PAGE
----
Talking Dirty

Erotic Poetry Jam Reaches Climax with 8th Year in Montreal

A performer at the 2011 Aural Sex event steaming it up onstage. Photos Waid Hins

While other muscles such as the gluteus maximus or the heart may be more realistic candidates for the title of  “Mightiest Muscle,” the tongue has a distinct advantage, as it can do one thing the other muscles cannot—it can gossip about the other parts of the body.

At this month’s spoken word event the Art of Performing Aural Sex, the tongues of many a Montreal poet will be doing just that, in writhing, vivid, sensual detail.

On Feb. 9, Le Cabaret du Mile End will host what will be the eighth edition of the event. The brainchild of Concordia graduate Kym Dominique-Ferguson and his production company, Madpoetix, APASX is a pre-Valentine’s Day evening of erotic spoken word poetry, story-telling and movement dance performance.

“We want people to experience erotica on a different level,” said Dominique-Ferguson.

The event is meant to shed light on a topic often left obscured in the shadows—the many folds and facets of intimacy and sexuality. APASX explores it all, from the everyday erotic to the strange, offbeat and intriguing. It celebrates, reveals and discusses the invisible world of sex and erotica that all too often remain firmly hidden in private fantasy.

“No matter how much we say Montreal is an erotic city, it’s still pretty conservative,” said Dominique-Ferguson. “We want to break that taboo; we want people to enjoy other people expressing their sexuality.”

An established Spoken Word poet who competed in last year’s Canadian Festival of Spoken Word, Dominique-Ferguson originally put on APASX with Montreal’s Caribbean community in mind back in 2007.

“I was about to graduate [from Concordia], […] I was in the film program. I didn’t see myself going into film,” he said. “I’ve always been an entertainer in some way, shape or form. I said to myself, ‘What can I do to make an impact on Montreal using all my different art forms?’” he continued.

“I did three years of theatre in Jamaica and six years of cinema in Montreal and I’ve been doing poetry almost all my life. I wanted to combine the three and have people experience that on an artistic level.”

The idea was to set up an event that combines fun with deconstructing social barriers.

“We look at sexuality as something very taboo, as the black [Caribbean] community is traditionally Christian,” said Dominique-Ferguson. “We wanted to break that mold a bit.”

But the event has grown in both diversity and size over the years, drawing people of all kinds to the sexy spectacle.

“We’re feeling an acceptance from the outside community,” said Kym. “When we first started going this show, there were more black people, more Caribbean people. Now we’re finding instead of an 80-20 [ratio of black to other ethnicities] it’s more 60-40; there are a lot more people from the Asian community, white community and the francophone community.”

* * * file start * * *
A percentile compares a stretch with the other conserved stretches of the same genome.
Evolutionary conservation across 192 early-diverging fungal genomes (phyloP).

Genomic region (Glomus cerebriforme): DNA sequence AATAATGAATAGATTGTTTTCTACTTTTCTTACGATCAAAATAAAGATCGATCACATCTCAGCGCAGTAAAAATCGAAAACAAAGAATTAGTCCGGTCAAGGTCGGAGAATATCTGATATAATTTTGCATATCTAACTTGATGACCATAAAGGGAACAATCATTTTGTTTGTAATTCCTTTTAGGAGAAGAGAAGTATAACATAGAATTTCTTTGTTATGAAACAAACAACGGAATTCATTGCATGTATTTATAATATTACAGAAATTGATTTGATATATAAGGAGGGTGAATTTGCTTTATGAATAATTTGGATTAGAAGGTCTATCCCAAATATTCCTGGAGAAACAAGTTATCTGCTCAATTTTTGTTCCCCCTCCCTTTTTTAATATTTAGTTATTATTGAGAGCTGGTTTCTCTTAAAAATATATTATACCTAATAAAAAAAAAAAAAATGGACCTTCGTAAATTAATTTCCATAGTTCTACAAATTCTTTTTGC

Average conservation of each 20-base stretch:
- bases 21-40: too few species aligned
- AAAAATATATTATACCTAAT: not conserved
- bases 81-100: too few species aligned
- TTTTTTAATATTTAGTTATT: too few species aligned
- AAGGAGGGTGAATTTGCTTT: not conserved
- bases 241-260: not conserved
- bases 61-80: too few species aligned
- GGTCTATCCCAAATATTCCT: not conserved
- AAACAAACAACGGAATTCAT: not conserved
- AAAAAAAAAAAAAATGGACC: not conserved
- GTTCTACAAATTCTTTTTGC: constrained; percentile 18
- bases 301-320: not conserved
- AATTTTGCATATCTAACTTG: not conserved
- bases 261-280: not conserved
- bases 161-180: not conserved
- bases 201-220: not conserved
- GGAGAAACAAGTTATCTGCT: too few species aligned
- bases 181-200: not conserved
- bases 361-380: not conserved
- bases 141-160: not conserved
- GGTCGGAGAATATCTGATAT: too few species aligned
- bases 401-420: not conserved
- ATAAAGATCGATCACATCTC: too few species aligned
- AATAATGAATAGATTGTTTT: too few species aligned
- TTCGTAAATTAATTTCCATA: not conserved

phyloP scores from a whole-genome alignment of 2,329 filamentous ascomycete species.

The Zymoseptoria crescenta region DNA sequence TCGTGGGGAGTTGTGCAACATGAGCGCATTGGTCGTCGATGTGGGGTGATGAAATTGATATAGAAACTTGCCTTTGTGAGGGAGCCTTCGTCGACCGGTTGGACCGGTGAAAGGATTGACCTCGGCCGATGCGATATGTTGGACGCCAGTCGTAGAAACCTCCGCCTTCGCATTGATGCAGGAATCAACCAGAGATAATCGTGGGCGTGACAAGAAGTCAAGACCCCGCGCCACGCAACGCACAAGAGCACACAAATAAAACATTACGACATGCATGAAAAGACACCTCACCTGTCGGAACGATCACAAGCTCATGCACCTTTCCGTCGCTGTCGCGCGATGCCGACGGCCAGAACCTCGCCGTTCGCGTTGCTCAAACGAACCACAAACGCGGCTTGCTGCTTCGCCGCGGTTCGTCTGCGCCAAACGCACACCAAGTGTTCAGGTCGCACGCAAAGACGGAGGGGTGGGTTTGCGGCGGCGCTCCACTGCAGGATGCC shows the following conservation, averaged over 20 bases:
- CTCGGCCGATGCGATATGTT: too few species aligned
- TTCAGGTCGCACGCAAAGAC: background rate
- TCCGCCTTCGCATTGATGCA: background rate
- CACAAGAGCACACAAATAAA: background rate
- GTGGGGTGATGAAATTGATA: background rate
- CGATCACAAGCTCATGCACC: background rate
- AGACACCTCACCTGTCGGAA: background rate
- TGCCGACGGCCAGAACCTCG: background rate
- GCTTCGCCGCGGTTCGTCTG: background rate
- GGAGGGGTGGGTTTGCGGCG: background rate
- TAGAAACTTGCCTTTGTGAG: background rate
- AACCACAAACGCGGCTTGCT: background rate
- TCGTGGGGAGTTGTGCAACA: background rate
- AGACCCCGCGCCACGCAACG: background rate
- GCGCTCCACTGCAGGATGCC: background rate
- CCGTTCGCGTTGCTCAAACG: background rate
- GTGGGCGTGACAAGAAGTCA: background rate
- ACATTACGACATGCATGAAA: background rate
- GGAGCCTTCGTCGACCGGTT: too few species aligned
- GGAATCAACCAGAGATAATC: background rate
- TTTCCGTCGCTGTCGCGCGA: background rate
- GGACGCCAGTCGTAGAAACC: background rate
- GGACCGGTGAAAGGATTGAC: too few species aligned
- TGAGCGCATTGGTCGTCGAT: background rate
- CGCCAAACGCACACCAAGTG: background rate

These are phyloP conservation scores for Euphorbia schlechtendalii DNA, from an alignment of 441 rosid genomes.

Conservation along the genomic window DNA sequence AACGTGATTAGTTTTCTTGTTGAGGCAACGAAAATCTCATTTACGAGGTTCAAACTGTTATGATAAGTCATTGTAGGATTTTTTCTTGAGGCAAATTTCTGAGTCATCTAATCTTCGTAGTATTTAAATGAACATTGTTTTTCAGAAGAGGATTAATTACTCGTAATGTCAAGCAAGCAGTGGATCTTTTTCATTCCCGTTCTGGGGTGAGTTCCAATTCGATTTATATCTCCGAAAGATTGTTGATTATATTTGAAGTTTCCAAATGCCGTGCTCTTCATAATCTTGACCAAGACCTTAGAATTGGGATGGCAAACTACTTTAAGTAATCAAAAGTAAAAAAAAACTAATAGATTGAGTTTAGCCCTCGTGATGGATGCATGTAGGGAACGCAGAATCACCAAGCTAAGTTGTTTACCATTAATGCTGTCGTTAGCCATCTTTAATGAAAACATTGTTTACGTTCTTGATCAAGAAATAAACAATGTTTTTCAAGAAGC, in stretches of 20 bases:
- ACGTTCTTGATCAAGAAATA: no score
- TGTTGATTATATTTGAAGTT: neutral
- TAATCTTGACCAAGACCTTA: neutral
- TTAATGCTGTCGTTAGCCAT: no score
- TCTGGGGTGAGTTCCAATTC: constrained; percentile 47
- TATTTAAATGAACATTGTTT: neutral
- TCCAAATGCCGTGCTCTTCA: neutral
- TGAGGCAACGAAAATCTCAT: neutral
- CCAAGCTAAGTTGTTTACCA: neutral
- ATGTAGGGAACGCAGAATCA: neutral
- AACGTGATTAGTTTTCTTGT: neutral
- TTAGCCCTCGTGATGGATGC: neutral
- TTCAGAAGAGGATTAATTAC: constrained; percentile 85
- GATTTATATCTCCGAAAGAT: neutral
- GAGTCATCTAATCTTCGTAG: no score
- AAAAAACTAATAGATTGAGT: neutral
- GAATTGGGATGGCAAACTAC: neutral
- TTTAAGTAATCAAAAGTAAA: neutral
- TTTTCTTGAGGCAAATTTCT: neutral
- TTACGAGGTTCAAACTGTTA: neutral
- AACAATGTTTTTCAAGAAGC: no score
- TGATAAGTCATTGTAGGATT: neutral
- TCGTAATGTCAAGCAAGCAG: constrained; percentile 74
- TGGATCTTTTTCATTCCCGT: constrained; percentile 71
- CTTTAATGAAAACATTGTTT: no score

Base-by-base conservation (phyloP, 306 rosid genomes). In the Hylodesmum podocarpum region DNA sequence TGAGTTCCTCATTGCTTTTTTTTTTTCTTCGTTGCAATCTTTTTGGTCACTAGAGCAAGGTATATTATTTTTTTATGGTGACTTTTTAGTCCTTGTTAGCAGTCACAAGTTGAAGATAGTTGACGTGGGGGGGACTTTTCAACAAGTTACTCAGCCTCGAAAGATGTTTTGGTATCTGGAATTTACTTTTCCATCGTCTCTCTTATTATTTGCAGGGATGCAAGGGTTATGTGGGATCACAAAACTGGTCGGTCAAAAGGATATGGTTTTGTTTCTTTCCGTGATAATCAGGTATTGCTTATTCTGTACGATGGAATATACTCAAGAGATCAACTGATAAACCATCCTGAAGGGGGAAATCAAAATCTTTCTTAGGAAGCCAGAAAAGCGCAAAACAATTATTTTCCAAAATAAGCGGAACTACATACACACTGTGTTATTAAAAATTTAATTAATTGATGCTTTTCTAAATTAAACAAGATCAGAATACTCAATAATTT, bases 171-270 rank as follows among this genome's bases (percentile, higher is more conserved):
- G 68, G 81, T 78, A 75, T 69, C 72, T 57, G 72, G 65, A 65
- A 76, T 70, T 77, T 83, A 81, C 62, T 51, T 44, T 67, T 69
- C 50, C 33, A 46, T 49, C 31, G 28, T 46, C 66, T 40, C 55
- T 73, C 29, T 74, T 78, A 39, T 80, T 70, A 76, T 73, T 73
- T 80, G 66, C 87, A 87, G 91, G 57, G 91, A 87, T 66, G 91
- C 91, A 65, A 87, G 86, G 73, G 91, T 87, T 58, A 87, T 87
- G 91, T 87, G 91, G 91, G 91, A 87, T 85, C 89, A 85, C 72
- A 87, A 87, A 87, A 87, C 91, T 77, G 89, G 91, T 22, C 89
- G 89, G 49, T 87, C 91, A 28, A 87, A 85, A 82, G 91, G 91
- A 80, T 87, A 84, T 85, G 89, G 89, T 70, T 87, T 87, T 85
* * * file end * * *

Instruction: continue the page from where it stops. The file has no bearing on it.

The event looks to make an impact that is “different from everyone else in terms of the poetry world.” This drive for diversity could be, in part, what keeps the show moving forward.

“The goal is […] to entertain people, to bring an erotic poetry back to Montreal,” said Kym. “Every year we have to bring it back, and to do that we have to switch it up because we have a lot of people that come regularly.

“So we can’t just give the exact same thing every time,” he continued. “We bring in dancers, poets. We switch up the poets every time, there’s music incorporated into it. Our goal is to bring in a larger audience.”

Setting the right mood plays a big role, too.

“We have a DJ that plays…the right kind of music,” said Kym.

“What we want to do is create an ambiance of warmth, to get people in the mood. […] There might be some singles, some people that are not. A lot of ladies get together and come, and a few couples.”

Ultimately, as Dominique-Ferguson explains, “The purpose of the event is to have a good time. We believe that it’s an entertainment product that can be enjoyed by everyone, no matter your ethnicity, background or gender.”

The act is divided into two parts, with the first concentrated on the romantic side, and things get down and dirty in the second half. However, Dominique-Ferguson noted that people tend to leave halfway through, perhaps spurred by the night’s topics.

“I suspect they leave because they want to…” Dominique-Ferguson says with a suggestive hand gesture.

The Art of Performing Aural Sex // Feb. 9 // Le Cabaret du Mile End (5240 Park Ave.) // 6 p.m. // $20 to $25 + fees advance, $30 doo